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Gastric surgery for children stirs debate

HOUSTON — One callous question turned Brittany Caesar into a medical pioneer: "Why do you eat so much? It's not normal."

At that moment, she was in the Campbell Middle School cafeteria, sitting down to her usual lunch: two cheeseburgers, two orders of fries and a Coke. She knew she weighed too much. Her whole family weighed too much. But her world revolved around food, and she could not imagine any other existence.

"Food was my best friend," she said. "It was always there for me." Somehow, her classmate's taunt, back in 2003, wounded her in a way the usual fat jokes never had. She fled to the bathroom and wept, vowing to lose weight. Her salvation did not arrive until more than a year later when, at age 14, doctors at Texas Children's Hospital performed a gastric bypass that left her stomach the size of an egg. On the day of surgery, she weighed 404 pounds.

Caesar, now 20 years old and 175 pounds, was the first teenager to undergo a gastric bypass at Texas Children's, but more quickly followed. Today, it maintains one of the busiest bariatric practices for adolescents in the country, performing one or two bypasses each month. Although the procedure is still considered experimental for children, it is fast becoming the next front in the battle against pediatric obesity.

"I honestly believe that in 5 to 10 years you'll see as many children getting weight-loss procedures as adults," said Dr. Evan Nadler, co-director of the Obesity Institute at Children's National Medical Center in Washington.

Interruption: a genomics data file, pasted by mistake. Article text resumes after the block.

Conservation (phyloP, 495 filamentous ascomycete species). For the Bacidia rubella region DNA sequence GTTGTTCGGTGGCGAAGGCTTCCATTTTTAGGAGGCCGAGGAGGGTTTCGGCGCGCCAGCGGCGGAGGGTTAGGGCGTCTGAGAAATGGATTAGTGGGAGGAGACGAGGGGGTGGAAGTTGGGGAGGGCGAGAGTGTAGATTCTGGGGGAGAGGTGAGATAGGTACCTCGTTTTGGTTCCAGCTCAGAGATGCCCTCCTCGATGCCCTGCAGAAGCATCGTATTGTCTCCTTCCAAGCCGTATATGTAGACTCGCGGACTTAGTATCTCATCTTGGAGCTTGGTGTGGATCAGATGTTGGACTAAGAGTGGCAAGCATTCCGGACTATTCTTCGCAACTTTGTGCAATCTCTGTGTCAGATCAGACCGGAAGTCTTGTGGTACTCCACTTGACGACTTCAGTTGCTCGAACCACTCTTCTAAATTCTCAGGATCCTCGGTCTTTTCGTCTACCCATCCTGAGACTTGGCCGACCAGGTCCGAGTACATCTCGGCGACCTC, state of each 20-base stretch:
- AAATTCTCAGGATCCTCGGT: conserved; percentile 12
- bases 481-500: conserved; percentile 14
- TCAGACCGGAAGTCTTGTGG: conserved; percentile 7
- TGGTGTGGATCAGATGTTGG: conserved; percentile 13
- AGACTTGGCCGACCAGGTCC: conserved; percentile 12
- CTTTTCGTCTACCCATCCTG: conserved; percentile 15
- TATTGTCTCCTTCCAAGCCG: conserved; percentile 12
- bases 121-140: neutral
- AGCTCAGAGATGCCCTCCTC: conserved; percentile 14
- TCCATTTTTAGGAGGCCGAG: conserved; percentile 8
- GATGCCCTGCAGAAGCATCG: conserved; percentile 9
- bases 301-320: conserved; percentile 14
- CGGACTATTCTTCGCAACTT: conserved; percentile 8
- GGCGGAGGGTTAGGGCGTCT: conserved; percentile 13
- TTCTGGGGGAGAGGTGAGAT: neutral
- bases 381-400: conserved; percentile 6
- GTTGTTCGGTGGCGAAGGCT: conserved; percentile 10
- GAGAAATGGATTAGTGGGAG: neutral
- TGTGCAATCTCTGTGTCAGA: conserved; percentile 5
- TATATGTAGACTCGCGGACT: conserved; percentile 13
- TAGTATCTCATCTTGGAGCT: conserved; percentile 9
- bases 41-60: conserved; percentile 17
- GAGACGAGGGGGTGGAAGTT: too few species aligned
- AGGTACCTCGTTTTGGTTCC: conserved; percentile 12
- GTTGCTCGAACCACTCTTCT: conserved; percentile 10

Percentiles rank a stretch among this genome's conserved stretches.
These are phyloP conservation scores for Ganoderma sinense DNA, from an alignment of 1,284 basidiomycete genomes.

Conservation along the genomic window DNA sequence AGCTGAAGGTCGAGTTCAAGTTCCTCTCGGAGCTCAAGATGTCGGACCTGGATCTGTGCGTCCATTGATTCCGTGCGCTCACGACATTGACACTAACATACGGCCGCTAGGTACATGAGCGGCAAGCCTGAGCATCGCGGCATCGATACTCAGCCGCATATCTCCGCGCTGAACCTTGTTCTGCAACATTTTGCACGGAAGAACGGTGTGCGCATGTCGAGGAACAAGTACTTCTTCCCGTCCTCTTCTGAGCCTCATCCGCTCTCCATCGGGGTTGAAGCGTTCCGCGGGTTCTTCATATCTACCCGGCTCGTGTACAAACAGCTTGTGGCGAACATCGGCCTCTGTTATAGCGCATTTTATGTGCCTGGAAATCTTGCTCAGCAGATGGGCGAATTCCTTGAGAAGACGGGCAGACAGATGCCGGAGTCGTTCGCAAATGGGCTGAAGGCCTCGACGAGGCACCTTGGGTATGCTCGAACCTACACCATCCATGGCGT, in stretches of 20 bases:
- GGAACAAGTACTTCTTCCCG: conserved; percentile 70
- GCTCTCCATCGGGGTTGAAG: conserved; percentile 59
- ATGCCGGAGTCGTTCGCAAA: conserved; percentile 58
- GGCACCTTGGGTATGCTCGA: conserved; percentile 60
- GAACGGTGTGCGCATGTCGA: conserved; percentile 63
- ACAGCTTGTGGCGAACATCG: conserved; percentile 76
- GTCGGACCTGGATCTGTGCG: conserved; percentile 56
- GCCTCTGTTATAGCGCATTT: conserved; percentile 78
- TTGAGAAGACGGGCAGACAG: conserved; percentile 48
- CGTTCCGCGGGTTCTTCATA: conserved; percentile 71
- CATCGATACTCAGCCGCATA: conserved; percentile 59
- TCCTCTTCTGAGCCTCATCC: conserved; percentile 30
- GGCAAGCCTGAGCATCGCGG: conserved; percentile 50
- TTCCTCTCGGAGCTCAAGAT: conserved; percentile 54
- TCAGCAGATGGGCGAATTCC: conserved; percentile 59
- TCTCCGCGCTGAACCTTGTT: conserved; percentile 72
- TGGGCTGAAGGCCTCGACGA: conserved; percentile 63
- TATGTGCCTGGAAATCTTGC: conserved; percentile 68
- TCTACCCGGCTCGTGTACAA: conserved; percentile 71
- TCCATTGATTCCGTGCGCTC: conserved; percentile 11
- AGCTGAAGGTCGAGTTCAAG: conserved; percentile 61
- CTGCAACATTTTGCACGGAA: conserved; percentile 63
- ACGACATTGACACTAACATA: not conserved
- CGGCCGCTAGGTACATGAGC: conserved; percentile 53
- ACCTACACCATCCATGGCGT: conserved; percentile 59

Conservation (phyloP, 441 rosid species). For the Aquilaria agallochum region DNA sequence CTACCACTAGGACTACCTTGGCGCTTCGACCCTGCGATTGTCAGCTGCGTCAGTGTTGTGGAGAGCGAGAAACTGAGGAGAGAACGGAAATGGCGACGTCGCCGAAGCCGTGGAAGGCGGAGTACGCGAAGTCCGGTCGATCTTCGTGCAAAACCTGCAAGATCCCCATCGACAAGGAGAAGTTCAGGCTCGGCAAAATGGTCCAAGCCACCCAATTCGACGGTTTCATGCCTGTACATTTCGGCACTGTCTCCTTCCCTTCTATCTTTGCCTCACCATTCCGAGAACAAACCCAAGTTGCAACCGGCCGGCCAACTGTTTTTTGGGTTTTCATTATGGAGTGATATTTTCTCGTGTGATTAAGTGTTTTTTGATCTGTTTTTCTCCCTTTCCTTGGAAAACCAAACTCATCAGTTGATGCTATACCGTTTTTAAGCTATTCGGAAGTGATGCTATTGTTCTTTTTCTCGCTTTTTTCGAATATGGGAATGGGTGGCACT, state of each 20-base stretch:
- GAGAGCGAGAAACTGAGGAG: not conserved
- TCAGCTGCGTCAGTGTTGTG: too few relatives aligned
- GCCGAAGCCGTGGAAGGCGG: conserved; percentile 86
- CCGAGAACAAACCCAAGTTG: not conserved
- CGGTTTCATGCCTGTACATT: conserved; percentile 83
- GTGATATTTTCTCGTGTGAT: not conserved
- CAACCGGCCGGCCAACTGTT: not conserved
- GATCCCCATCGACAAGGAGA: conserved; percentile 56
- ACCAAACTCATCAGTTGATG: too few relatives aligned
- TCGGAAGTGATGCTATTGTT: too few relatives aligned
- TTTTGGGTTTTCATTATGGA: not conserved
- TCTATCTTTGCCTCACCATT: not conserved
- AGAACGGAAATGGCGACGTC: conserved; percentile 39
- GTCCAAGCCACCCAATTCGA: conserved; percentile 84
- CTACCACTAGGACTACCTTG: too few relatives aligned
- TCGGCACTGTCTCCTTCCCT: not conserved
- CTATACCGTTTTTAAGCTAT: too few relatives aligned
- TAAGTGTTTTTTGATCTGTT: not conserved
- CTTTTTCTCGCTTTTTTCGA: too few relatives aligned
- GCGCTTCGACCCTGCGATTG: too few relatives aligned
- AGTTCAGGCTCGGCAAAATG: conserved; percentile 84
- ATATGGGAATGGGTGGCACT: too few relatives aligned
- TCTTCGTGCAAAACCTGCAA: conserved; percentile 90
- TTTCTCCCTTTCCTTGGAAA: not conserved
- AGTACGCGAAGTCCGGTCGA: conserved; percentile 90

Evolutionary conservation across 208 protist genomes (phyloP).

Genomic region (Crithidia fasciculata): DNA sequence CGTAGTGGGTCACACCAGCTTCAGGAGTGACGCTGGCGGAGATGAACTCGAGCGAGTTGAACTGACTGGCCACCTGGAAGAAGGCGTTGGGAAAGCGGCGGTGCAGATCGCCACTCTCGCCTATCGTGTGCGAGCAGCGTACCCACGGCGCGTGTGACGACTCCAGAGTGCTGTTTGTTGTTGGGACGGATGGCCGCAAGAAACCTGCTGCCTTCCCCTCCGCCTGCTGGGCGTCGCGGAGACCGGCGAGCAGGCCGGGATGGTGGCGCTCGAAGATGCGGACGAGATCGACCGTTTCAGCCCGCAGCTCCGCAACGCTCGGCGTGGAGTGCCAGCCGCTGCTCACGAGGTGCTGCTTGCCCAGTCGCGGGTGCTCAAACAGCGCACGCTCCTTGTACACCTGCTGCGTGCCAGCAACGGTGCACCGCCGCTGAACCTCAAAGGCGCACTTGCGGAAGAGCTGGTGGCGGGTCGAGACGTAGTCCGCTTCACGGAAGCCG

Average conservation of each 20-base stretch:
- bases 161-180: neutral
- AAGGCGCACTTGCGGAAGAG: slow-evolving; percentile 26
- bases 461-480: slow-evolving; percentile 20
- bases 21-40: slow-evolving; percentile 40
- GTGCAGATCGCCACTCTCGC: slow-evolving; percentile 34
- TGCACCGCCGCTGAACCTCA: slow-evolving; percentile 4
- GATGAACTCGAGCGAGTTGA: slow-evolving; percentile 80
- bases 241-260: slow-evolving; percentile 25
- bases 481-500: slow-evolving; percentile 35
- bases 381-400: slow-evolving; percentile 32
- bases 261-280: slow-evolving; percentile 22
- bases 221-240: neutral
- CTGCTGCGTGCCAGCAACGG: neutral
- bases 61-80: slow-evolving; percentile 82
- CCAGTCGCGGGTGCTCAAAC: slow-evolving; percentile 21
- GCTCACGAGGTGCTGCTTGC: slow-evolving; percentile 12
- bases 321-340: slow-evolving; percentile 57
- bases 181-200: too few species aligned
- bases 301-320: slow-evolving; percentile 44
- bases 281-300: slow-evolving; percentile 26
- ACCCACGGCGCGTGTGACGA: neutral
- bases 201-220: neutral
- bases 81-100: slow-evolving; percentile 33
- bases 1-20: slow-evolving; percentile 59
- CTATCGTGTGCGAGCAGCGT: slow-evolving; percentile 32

But many doctors say research has yet to establish whether immediate improvements from surgery justify altering a child's digestive system, probably for life.

"You don't really know what the outcome is," said Dr. Edward Livingston, chairman of gastrointestinal and endocrine surgery at the University of Texas Southwestern Medical Center at Dallas. "You talk about the benefit being that it prevents kids from terrible chronic disease later in life. But some of them are going to regain weight. Some of them are going to have long-term complications and we won't find out until later."

No one knows exactly how many adolescents are turning to surgery to get thinner. One of the few studies, published in 2007, reported that bariatric surgery in teenagers was relatively rare but rising fast: from 2000 to 2003 (the last year examined), the number of operations tripled, to about 800.

There is little reason to think the trajectory has changed. Just last month, for example, the bariatric service at Rose Medical Center in Denver opened a program for teenagers.